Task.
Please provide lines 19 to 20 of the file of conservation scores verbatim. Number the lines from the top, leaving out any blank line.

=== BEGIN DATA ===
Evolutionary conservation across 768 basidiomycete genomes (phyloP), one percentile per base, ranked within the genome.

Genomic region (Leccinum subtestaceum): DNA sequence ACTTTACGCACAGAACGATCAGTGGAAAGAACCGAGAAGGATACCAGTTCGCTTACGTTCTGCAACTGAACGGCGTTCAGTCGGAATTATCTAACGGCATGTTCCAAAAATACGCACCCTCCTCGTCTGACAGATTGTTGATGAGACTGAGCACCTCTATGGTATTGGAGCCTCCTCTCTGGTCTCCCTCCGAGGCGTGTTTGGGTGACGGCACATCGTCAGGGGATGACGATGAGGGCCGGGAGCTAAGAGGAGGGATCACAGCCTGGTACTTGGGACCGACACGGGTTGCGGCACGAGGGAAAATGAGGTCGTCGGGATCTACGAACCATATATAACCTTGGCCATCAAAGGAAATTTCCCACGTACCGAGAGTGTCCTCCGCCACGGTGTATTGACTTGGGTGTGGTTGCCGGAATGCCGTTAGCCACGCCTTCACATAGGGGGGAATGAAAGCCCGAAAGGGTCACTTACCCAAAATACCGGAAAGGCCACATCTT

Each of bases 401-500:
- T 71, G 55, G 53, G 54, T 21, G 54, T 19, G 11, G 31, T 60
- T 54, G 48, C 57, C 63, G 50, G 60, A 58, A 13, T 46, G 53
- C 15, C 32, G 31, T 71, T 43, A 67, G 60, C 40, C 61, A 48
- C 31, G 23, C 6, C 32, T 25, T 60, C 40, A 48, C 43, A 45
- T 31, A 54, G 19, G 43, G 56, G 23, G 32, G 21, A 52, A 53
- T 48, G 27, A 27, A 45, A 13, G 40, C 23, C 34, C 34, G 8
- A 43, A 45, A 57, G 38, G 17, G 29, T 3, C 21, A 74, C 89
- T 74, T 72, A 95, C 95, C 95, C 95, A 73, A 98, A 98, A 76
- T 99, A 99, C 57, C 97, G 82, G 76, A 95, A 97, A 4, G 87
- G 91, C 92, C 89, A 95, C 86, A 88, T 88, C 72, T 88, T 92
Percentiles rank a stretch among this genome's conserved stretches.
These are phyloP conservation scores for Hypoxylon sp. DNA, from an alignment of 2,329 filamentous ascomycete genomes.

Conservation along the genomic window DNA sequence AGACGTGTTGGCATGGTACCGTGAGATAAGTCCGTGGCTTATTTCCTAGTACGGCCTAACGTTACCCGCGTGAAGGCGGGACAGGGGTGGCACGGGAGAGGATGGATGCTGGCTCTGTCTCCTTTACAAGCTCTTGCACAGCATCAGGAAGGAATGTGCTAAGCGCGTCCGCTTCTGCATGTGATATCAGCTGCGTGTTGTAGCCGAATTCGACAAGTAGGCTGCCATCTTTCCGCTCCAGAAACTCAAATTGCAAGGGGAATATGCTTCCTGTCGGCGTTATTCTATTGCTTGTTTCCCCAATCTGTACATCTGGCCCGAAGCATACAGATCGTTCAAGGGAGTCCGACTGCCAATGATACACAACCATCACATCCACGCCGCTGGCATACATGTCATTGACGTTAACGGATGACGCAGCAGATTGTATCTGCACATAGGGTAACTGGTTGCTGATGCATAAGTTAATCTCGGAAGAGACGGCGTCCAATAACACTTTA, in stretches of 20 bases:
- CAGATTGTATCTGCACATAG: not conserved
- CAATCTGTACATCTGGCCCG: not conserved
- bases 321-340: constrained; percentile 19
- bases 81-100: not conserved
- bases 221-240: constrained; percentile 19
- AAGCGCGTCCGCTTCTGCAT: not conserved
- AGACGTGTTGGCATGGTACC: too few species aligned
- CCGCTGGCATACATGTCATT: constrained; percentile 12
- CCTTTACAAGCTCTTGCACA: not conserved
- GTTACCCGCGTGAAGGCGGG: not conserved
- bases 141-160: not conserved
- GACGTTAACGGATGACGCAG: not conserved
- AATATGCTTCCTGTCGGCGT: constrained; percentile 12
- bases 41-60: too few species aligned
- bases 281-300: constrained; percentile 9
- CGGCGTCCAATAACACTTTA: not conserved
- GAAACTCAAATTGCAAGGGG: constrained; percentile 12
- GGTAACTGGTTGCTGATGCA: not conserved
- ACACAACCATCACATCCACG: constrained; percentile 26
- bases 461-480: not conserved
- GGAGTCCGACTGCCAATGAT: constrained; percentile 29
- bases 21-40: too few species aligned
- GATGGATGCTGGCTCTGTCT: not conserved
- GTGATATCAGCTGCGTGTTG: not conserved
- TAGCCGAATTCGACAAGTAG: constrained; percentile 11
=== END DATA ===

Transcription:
- bases 321-340: constrained; percentile 19
- bases 81-100: not conserved